Published online Aug 6, 2019. doi: 10.12998/wjcc.v7.i15.2081
Peer-review started: February 11, 2019
First decision: May 31, 2019
Revised: June 4, 2019
Accepted: June 20, 2019
Article in press: June 21, 2019
Published online: August 6, 2019
Oncogenic osteomalacia caused by phosphaturic mesenchymal tumors is very difficult to detect. We report a case of tumor-induced osteomalacia caused by a phosphaturic mesenchymal tumor of the left femur in a middle-aged woman after medical imaging and biopsy.
A 57-year-old woman presented with progressive bone pain for five years. She was diagnosed with hypophosphatemic osteomalacia, as her laboratory data showed low serum phosphorus and low serum calcium. Her knee joint radiography revealed an osteolytic lesion of the left femur. A computed tomography scan showed mixed density shadows in the left femur. Magnetic resonance imaging of the left femur showed the presence of an oval area with a hypointense signal in T1-weighted magnetic resonance imaging (MRI) and high-low mixed signal in T2-weighted MRI. Biopsy samples revealed the presence of short spindle cells, vascularization, and characteristics of phosphaturic mesenchymal tumors. Tumor resection was performed, and the clinical presentations and laboratory abnormalities were reversed.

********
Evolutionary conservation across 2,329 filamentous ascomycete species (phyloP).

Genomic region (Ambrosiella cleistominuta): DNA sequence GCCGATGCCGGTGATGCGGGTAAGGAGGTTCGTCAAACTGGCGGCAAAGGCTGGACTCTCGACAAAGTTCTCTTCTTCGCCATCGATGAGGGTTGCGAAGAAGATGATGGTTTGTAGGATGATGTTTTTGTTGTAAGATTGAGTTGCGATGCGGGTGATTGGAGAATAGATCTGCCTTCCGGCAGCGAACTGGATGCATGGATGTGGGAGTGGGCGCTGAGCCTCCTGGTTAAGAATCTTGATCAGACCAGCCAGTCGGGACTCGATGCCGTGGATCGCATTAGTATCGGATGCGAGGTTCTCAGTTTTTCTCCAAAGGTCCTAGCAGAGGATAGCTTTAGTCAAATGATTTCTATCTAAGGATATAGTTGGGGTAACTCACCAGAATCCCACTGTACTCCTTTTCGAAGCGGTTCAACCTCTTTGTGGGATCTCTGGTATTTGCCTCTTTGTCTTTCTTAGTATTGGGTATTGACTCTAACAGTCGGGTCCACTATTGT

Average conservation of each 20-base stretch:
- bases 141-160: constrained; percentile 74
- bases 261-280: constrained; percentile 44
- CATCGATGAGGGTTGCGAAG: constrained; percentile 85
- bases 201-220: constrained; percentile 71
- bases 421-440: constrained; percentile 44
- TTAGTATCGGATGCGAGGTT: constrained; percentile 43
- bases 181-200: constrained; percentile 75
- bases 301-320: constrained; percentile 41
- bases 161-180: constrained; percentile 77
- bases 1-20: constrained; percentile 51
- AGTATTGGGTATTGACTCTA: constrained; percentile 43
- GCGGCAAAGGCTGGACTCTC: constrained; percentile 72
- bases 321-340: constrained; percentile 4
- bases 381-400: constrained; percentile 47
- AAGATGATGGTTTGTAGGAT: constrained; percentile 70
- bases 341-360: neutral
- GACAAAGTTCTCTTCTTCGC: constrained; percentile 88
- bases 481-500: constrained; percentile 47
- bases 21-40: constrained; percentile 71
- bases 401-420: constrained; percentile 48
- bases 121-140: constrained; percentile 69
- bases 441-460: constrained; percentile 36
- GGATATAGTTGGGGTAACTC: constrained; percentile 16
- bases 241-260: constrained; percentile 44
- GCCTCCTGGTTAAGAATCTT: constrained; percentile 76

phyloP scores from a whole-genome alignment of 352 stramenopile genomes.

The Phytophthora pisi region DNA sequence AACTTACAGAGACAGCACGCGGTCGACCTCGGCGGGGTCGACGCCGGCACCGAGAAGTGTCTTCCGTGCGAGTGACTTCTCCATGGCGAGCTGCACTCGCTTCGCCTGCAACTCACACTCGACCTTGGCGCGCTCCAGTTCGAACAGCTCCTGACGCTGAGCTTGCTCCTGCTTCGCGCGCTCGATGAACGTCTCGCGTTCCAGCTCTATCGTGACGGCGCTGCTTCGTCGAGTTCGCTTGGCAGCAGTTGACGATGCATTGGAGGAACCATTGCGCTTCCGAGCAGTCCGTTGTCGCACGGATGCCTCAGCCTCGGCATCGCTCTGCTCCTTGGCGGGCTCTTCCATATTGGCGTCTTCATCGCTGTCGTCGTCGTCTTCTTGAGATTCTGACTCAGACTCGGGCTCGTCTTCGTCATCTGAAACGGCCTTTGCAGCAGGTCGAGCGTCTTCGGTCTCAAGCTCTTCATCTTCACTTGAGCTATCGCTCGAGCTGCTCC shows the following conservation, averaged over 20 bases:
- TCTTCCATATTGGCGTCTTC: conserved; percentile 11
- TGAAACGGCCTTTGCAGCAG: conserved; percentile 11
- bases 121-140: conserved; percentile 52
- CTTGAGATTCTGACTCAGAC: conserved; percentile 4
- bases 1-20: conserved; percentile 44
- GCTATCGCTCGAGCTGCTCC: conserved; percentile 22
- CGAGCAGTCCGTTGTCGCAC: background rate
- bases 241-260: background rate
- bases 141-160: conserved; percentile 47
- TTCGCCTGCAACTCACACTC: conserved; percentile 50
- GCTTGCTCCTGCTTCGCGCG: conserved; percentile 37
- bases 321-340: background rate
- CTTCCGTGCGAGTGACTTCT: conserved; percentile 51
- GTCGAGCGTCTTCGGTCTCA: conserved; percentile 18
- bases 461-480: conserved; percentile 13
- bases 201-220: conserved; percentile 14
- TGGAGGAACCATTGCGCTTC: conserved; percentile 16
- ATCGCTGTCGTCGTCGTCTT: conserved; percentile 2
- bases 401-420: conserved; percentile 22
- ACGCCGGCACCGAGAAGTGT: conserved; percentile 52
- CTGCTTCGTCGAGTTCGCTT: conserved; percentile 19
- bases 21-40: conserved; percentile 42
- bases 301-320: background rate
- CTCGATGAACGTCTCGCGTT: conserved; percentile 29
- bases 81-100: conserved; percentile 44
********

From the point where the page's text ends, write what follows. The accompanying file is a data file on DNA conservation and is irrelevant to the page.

Diagnosis of oncogenic osteomalacia is difficult due to the varieties and localization of source tumors and absence of pathognomonic biomedical signs. Our case highlights the importance of a combination of medical imaging and biopsy in the diagnosis of oncogenic osteomalacia caused by a phosphaturic mesenchymal tumor.
Core tip: Oncogenic osteomalacia caused by phosphaturic mesenchymal tumors is not easily identifiable or detectable due to its rarity and nonspecific presentations. Herein, we provide a successful example of diagnosis of phopshaturic mesenchymal tumor-induced oncogenic osteomalacia in a female patient who presented progressive bone pain. Our case emphasizes that histologically benign phosphaturic mesenchymal tumors that are responsible for oncogenic osteomalacia can also cause bone destruction.